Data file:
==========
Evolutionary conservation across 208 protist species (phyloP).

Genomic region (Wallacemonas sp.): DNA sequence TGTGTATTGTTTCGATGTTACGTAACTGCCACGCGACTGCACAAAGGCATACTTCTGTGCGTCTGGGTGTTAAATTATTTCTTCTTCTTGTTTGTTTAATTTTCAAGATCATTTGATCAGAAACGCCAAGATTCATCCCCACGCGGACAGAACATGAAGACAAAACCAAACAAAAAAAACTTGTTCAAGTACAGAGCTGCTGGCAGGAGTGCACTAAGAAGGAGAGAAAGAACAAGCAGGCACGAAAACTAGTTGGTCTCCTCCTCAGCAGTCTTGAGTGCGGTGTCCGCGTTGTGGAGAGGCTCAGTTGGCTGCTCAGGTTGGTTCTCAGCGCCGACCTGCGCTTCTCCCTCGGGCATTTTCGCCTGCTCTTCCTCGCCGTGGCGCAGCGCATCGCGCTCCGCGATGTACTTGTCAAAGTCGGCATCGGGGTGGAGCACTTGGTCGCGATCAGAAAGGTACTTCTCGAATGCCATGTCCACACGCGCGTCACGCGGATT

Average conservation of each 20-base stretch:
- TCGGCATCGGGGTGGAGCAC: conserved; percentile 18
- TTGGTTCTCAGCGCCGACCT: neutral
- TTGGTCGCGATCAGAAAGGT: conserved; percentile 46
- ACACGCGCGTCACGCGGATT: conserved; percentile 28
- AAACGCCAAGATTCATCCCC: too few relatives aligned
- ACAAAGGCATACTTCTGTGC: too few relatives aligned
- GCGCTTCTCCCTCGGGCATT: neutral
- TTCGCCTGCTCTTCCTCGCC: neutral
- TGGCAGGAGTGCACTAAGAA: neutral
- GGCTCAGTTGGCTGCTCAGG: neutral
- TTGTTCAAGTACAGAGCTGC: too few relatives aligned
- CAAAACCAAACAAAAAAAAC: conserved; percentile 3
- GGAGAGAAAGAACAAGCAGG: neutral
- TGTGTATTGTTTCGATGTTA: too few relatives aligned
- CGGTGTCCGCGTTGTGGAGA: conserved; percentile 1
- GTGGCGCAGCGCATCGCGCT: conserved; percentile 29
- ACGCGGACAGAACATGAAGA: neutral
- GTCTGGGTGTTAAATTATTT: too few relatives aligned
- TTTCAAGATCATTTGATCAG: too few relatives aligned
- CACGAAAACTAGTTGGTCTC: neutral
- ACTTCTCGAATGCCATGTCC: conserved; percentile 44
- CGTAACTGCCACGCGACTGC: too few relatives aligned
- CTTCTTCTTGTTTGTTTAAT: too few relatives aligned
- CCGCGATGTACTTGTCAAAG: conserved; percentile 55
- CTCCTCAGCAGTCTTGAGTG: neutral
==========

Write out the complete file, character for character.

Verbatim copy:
Evolutionary conservation across 208 protist species (phyloP).

Genomic region (Wallacemonas sp.): DNA sequence TGTGTATTGTTTCGATGTTACGTAACTGCCACGCGACTGCACAAAGGCATACTTCTGTGCGTCTGGGTGTTAAATTATTTCTTCTTCTTGTTTGTTTAATTTTCAAGATCATTTGATCAGAAACGCCAAGATTCATCCCCACGCGGACAGAACATGAAGACAAAACCAAACAAAAAAAACTTGTTCAAGTACAGAGCTGCTGGCAGGAGTGCACTAAGAAGGAGAGAAAGAACAAGCAGGCACGAAAACTAGTTGGTCTCCTCCTCAGCAGTCTTGAGTGCGGTGTCCGCGTTGTGGAGAGGCTCAGTTGGCTGCTCAGGTTGGTTCTCAGCGCCGACCTGCGCTTCTCCCTCGGGCATTTTCGCCTGCTCTTCCTCGCCGTGGCGCAGCGCATCGCGCTCCGCGATGTACTTGTCAAAGTCGGCATCGGGGTGGAGCACTTGGTCGCGATCAGAAAGGTACTTCTCGAATGCCATGTCCACACGCGCGTCACGCGGATT

Average conservation of each 20-base stretch:
- TCGGCATCGGGGTGGAGCAC: conserved; percentile 18
- TTGGTTCTCAGCGCCGACCT: neutral
- TTGGTCGCGATCAGAAAGGT: conserved; percentile 46
- ACACGCGCGTCACGCGGATT: conserved; percentile 28
- AAACGCCAAGATTCATCCCC: too few relatives aligned
- ACAAAGGCATACTTCTGTGC: too few relatives aligned
- GCGCTTCTCCCTCGGGCATT: neutral
- TTCGCCTGCTCTTCCTCGCC: neutral
- TGGCAGGAGTGCACTAAGAA: neutral
- GGCTCAGTTGGCTGCTCAGG: neutral
- TTGTTCAAGTACAGAGCTGC: too few relatives aligned
- CAAAACCAAACAAAAAAAAC: conserved; percentile 3
- GGAGAGAAAGAACAAGCAGG: neutral
- TGTGTATTGTTTCGATGTTA: too few relatives aligned
- CGGTGTCCGCGTTGTGGAGA: conserved; percentile 1
- GTGGCGCAGCGCATCGCGCT: conserved; percentile 29
- ACGCGGACAGAACATGAAGA: neutral
- GTCTGGGTGTTAAATTATTT: too few relatives aligned
- TTTCAAGATCATTTGATCAG: too few relatives aligned
- CACGAAAACTAGTTGGTCTC: neutral
- ACTTCTCGAATGCCATGTCC: conserved; percentile 44
- CGTAACTGCCACGCGACTGC: too few relatives aligned
- CTTCTTCTTGTTTGTTTAAT: too few relatives aligned
- CCGCGATGTACTTGTCAAAG: conserved; percentile 55
- CTCCTCAGCAGTCTTGAGTG: neutral